About five minutes after the incident...still pretty red, but the blisters eventually became pretty gruesome

Wednesday, August 17, 2011

New Food Wednesday: Aug. 17, 2011

(photo provided by Andrew Testa of the NY Times) not the most unusual edible items on the face of the planet, but this one certainly has me thinking... Let me know what you think, would you ever try something like this?

Find out what it is after the jump.

Tuesday, August 9, 2011

(easy-ish) Taste of the Tropics Cake

BY: SAMUEL PARKS (August 2011)

(Taste of the Tropics Cake made for Dad's 51st birthday)

Coconut, Lemon, and Rum Oh My!  This simple yet elegant and delicious cake combines the flavors of the tropics in a visually appealing package that is sure to impress even the most jaded diner.  Try it on your friends and family and they’ll beg you for the recipe (which is the primary reason I’m putting it online). Enjoy!


·         1 box DUNCAN HINES (not betty crocker) Yellow Cake Mix
o   replace the water called for in the mix with buttermilk (make sure the buttermilk is warm)
o   replace the oil called for in the mix with melted butter
o   add one extra egg (four total)
·         2 tbs. rum
·         1 tsp coconut extract

Filling (lemon curd)
·         4 lemons
·         1 ½ cups sugar
·         4 eggs
·         ¼ cup unsalted butter
·         1/8 tsp kosher salt
·         ½ cup lemon juice

Frosting/ Topping
·         1 pint heavy whipping cream
·         ¼ cup sugar
·         1 tsp vanilla extract
·         ½ lb. toasted coconut (purchase a 1 lb. bag of sweetened, shredded coconut)


1.      Preheat the oven to 340 degrees.  Butter and flour two, 8 inch round cake pans and line with parchment paper.
2.      Thoroughly melt the butter in the microwave or in a small sauce pan.
3.       Add the melted butter to your mixing bowl with approximately ¼ cup of the cake batter mix.  Combine until creamed together.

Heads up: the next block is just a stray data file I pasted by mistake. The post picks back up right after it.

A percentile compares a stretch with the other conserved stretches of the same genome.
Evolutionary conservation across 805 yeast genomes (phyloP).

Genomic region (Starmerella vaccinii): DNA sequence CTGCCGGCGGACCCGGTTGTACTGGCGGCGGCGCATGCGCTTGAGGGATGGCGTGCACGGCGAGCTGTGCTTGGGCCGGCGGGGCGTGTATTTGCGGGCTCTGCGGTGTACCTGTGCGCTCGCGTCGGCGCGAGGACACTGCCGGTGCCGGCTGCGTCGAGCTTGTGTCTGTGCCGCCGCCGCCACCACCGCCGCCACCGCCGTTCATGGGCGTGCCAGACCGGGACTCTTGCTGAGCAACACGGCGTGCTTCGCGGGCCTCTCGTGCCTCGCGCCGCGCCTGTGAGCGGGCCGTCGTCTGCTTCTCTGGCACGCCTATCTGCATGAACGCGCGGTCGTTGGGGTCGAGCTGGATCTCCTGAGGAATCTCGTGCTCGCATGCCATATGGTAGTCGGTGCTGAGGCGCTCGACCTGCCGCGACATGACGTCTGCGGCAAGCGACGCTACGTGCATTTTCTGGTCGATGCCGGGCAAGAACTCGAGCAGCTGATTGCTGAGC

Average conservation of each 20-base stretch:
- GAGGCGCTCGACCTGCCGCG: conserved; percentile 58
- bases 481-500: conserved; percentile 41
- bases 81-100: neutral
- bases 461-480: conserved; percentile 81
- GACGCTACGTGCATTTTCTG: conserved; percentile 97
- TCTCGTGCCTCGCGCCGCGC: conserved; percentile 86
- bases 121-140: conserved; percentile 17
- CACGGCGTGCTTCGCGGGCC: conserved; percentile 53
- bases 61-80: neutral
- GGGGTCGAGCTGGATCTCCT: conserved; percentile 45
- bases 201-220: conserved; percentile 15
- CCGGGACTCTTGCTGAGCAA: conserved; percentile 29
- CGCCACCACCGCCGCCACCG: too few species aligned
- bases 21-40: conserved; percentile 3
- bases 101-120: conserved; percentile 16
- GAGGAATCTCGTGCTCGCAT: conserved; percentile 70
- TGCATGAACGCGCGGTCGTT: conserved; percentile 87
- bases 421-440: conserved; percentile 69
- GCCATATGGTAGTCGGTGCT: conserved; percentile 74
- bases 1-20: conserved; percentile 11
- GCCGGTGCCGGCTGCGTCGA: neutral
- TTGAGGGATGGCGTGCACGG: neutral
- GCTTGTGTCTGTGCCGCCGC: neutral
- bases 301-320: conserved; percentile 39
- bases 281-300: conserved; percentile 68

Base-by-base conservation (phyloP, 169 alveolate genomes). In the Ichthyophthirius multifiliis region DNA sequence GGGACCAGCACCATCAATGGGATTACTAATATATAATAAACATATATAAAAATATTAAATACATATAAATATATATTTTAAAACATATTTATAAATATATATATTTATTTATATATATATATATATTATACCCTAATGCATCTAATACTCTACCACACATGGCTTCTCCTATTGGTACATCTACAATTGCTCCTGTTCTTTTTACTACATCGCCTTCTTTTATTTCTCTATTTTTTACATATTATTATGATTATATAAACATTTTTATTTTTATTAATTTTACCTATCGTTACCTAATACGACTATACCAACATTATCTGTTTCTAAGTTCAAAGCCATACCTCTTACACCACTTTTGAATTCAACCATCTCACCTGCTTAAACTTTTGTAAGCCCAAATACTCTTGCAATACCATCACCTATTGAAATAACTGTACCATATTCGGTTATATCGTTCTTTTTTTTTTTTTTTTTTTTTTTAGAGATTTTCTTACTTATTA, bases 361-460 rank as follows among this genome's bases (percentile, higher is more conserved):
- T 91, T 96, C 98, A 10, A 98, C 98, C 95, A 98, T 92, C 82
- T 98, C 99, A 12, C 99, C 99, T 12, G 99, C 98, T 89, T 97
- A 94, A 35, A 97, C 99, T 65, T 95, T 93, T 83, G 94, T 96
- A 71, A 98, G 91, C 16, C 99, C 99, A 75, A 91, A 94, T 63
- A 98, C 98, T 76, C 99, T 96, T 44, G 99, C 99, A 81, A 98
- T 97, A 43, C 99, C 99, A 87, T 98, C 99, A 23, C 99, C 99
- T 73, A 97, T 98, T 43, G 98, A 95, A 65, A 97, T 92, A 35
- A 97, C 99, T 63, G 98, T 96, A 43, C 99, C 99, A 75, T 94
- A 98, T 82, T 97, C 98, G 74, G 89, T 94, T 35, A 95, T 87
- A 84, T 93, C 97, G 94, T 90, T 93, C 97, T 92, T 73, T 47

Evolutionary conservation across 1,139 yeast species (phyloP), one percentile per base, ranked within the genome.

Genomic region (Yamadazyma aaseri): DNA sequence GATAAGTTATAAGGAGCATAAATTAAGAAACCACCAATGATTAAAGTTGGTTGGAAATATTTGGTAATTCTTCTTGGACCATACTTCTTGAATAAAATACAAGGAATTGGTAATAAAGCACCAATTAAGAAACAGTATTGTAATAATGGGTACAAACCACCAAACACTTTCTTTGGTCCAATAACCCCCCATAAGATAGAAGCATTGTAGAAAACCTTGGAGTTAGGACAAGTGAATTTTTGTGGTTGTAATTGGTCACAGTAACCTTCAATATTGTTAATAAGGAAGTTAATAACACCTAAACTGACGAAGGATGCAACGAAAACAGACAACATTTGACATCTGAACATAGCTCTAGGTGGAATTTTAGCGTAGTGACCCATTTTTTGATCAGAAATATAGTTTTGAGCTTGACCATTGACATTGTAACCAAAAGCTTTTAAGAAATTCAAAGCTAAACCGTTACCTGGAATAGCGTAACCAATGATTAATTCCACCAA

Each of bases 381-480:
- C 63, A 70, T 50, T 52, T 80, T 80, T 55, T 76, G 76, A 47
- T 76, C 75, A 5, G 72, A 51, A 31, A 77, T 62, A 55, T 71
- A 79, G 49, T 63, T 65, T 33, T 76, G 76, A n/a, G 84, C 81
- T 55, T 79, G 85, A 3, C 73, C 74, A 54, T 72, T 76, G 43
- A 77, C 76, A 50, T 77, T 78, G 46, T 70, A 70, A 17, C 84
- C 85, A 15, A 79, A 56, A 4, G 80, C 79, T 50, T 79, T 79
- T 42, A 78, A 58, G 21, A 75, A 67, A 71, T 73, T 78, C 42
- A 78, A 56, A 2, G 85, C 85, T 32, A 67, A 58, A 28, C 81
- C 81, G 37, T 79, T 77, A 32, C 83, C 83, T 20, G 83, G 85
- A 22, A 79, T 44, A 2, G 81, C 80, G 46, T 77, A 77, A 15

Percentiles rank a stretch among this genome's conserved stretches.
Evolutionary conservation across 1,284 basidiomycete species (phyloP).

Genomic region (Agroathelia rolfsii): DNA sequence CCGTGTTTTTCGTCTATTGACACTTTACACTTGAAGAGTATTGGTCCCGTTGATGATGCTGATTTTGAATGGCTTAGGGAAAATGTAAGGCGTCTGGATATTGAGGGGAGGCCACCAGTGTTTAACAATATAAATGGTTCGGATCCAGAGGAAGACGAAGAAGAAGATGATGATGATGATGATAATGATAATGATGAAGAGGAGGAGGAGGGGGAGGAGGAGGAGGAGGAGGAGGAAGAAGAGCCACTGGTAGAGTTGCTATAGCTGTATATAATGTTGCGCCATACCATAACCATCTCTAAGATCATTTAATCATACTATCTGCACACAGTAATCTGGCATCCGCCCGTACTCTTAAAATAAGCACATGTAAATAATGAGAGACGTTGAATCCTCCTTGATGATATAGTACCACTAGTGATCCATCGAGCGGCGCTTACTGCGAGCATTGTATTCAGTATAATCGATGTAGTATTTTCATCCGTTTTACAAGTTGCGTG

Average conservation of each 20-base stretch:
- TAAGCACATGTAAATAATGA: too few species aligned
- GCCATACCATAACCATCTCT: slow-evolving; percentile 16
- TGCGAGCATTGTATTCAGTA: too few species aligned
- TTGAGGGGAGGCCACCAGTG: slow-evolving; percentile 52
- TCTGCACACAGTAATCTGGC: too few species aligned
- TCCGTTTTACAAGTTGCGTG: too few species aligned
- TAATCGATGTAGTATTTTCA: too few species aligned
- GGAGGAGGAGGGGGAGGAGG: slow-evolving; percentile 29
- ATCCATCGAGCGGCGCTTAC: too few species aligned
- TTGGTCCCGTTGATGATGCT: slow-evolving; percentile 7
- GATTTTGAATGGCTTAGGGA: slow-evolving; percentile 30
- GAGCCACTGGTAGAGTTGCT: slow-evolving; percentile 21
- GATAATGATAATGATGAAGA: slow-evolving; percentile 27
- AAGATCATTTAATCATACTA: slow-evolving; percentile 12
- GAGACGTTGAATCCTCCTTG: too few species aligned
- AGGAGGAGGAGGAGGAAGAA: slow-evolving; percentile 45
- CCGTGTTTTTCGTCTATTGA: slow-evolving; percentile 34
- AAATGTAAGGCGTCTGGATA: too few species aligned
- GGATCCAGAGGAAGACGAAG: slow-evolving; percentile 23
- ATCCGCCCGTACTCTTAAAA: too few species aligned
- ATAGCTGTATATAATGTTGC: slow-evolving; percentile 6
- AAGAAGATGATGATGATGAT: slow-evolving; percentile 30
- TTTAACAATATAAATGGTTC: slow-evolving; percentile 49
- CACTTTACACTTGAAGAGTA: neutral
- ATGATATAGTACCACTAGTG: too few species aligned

4.      Add the warm buttermilk to the butter mixture and mix until well combined.  (if your buttermilk is cold, the butter will re-solidify and form a lumpy batter)
5.      Divide the remainder of the batter mix into fourths.  Add the first, fourth of mix to the butter mixture until combined. 
6.      Add one egg and mix until combined.
7.      Repeat above two steps until all of the eggs and batter mix have been incorporated.
8.      Add the rum and coconut extract to the batter and stir to combine. 
9.      Divide and pour into the prepared pans.
10.  Bake for approximately 30-35 minutes until a toothpick inserted into the thickest part of the cake, comes out cleanly.
11.  Remove to a wire rack and allow to cool completely before decorating.

Filling (lemon curd)
1.      Using a microplane, zest the four lemons to remove only the outermost layer of the skin. (DO NOT remove the white portion called the pith, this is very bitter and will distort the flavor of your filling)
2.      Combine the zest with the sugar in the bowl of a food processor fitted with the metal blade attachment, and process until the zest and sugar for a very loose and evenly distributed paste.
3.      Using a separate bowl, combine the sugar with the butter and cream.
4.      Add the eggs and continue to mix until well combined.
5.      Add the lemon juice and salt.  Mix until well combined.
6.      Transfer the mixture to a small sauce pan and heat over low heat (for my electric stove this was approximately a setting of 3.5) for approximately 10-15 minutes until thickened.
7.      Chill until cooler than room temperature.

Frosting/ Topping
1.      Whip the heavy cream on low for approximately 3-4 minutes.
2.      Add the sugar and steadily begin to increase speed to medium.  Continue to whip for 3 minutes.
3.      Add the vanilla, and increase the speed to high.  Whip until stiff peaks are formed.
4.      Toast the ½ lb. of the coconut in the oven on 350 degrees for approximately 12 minutes until well toasted.  Make sure to stir the coconut occasionally.

Assemblage Instructions